Berlusconi built a country in which the entire political class, from right to left, seems to share a goal — the brain flattening of its voters
Silvio Berlusconi’s death will not change the political right-wing reality of the Italian government in office, but it still has an effect on the national imagination because his entry into politics in January 1994 changed the country.
That transformation appeared clear a few years later, in 2001 when, in Genova, his government legalised practices that in Italy had only been heard of during the internationalist support for Latin American political exiles in the 1970s. There is a pre and post-Genova political participation for some of us.
His debut in politics happened as a continuity of his business — with a videotape delivered to the media. It contained his “descent into the field” speech in which, from his Fininvest television networks, he promised a “new Italian miracle” to the country he loved. Berlusconi has done many deplorable things but he certainly knew how to use communication to his advantage. He adopted a simplified language, attentive to myths and mass passions, such as football, which he shared with that mass.
He made a brilliant debut, presenting himself as a man of the masses, the model to follow: “The man who made himself alone, the rich Italian who everyone can dream of becoming, who owns everything and has no need to steal from the people.”
With this rhetoric he managed to deceive the initial part of the country, the simpler, less cultured one. The following years of scrupulous work of eliminating any instrument of criticism, using all the means in his power, mainly the media and politics, allowed him to widen his electorate, through the widening the ignorance that is reflected in contemporary Italy. This is a country in which the entire political class, from right to left, seems to share a goal: the brain flattening of its voters. While ignorance does not meet resistance, it is instead increasingly widespread and normalised, and fed from every front. Just think of La Buona Scuola (The Good School) introduced by the Democratic Party in 2015.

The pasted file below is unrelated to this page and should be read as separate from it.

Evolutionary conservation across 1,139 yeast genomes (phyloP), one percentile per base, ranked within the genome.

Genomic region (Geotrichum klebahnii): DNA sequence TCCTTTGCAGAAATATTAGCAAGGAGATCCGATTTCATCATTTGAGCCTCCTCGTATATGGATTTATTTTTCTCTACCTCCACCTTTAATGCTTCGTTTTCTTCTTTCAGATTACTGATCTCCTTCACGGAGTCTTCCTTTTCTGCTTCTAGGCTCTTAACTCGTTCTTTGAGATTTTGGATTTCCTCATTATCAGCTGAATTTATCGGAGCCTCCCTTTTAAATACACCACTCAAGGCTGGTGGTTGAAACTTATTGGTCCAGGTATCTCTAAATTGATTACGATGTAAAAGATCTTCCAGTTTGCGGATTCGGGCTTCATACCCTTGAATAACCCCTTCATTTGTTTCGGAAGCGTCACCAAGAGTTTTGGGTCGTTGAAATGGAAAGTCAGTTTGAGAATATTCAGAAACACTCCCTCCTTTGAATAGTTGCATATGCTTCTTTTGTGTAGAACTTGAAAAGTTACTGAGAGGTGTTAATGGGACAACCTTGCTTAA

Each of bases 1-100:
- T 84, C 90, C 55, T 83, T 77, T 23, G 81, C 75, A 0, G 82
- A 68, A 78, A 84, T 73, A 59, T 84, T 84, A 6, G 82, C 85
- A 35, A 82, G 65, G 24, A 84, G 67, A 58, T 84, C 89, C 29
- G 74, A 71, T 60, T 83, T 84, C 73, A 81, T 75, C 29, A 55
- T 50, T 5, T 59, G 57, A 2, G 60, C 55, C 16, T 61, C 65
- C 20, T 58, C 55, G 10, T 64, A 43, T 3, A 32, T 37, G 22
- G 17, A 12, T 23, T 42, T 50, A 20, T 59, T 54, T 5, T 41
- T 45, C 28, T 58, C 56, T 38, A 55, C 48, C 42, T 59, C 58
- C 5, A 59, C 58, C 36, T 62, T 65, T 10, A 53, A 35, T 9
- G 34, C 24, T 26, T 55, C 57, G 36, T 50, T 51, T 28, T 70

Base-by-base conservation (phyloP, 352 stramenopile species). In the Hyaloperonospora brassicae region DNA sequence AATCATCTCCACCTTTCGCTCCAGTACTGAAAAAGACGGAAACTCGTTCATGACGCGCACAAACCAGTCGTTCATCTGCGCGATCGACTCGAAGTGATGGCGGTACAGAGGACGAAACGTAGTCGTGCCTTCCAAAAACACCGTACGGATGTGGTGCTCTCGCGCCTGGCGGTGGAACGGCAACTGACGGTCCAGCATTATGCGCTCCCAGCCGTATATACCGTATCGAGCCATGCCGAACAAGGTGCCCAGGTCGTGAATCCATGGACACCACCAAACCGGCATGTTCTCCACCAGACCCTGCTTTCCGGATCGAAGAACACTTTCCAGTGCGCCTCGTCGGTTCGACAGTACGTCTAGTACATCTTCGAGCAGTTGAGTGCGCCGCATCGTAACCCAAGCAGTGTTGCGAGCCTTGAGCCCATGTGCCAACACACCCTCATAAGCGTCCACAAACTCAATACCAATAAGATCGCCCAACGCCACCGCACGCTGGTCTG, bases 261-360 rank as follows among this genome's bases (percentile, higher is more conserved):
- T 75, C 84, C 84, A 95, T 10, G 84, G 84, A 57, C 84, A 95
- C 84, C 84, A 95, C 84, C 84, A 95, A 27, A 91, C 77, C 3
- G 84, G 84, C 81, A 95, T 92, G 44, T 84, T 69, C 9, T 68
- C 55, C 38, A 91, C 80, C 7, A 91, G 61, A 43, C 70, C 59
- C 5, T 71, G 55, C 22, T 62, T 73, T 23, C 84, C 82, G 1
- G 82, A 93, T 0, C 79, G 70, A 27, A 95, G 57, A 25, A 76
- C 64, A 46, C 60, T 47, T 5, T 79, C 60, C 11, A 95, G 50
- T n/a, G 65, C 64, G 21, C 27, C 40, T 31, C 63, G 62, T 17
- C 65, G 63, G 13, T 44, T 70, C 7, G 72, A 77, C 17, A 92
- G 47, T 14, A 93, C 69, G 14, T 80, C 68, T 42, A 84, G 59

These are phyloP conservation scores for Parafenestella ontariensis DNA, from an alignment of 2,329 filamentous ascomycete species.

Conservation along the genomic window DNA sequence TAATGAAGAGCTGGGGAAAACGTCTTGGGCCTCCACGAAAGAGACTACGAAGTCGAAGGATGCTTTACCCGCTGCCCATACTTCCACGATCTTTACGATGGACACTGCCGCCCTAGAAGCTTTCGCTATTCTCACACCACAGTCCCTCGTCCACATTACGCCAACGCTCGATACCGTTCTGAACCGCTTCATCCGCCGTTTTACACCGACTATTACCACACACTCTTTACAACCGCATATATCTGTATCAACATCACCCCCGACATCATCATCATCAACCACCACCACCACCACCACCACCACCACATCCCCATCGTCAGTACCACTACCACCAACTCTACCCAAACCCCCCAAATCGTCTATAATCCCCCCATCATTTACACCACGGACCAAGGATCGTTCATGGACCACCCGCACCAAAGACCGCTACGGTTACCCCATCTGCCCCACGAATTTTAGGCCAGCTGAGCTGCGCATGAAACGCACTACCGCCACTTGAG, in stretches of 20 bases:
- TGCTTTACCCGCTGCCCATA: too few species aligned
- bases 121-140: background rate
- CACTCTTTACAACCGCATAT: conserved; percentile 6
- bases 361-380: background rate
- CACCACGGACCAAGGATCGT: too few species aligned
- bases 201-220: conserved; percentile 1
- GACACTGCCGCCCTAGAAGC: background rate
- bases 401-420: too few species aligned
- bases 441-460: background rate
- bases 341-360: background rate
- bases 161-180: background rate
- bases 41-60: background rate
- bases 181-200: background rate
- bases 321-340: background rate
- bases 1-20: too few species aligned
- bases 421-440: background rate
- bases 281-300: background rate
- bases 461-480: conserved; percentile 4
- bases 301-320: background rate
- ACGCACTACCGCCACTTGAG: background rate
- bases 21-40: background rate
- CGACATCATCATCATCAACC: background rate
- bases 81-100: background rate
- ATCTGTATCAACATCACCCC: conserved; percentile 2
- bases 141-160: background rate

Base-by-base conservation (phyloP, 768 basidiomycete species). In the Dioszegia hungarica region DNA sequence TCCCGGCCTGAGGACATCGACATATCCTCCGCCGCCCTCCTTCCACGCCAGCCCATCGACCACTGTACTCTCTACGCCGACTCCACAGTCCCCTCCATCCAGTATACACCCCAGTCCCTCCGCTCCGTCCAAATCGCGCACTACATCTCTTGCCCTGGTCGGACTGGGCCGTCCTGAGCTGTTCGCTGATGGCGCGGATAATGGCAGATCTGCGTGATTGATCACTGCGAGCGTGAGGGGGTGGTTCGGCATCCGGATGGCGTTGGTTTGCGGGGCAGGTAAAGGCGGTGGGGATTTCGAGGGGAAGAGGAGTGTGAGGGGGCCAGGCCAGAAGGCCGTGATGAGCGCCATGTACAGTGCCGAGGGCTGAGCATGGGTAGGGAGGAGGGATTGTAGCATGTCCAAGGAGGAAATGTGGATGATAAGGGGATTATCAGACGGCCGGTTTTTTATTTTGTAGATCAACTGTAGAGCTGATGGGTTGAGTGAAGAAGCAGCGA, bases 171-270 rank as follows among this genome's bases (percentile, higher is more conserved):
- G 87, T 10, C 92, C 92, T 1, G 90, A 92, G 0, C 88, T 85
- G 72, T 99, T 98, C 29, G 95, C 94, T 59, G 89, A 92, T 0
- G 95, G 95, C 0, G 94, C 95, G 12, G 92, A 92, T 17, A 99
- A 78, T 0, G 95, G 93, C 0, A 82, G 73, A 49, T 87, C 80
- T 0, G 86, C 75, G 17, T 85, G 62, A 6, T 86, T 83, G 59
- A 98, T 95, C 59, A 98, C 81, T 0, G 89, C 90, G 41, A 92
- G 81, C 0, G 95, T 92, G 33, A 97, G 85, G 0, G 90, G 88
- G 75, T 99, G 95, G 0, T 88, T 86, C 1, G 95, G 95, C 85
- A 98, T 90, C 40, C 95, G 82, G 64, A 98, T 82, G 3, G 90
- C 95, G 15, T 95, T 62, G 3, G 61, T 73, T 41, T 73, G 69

While RAI, the state broadcasting company under either Christian Democrats or the Communists, tried to push Italians towards high school with sermons and meatloaves, Berlusconi’s Fininvest — his family communication group that brings together his television and publishing media empire, as well as other businesses — always came with the offer of leisure, idiocy and vulgar entertainment. It was a scam, but faith is blind. From the beginning of his national commitment, in politics as in the media, Berlusconi’s cultural heritage remains the exhortation to Fininvest, his powerful instrument of domestication: “Remember that a part of our audience did the seventh grade and was not even among the top of the class,” as recalled by the Italian journalist Massimo Gramellini. According to the Istat — the national statistical agency — in 2021, Italy was in the penultimate position in the European Union for the share of 25 to 34-year-olds with a tertiary qualification (higher technician diploma, academic diploma, degree or research doctorate). It registered 26.8% versus a European average of 41.6%.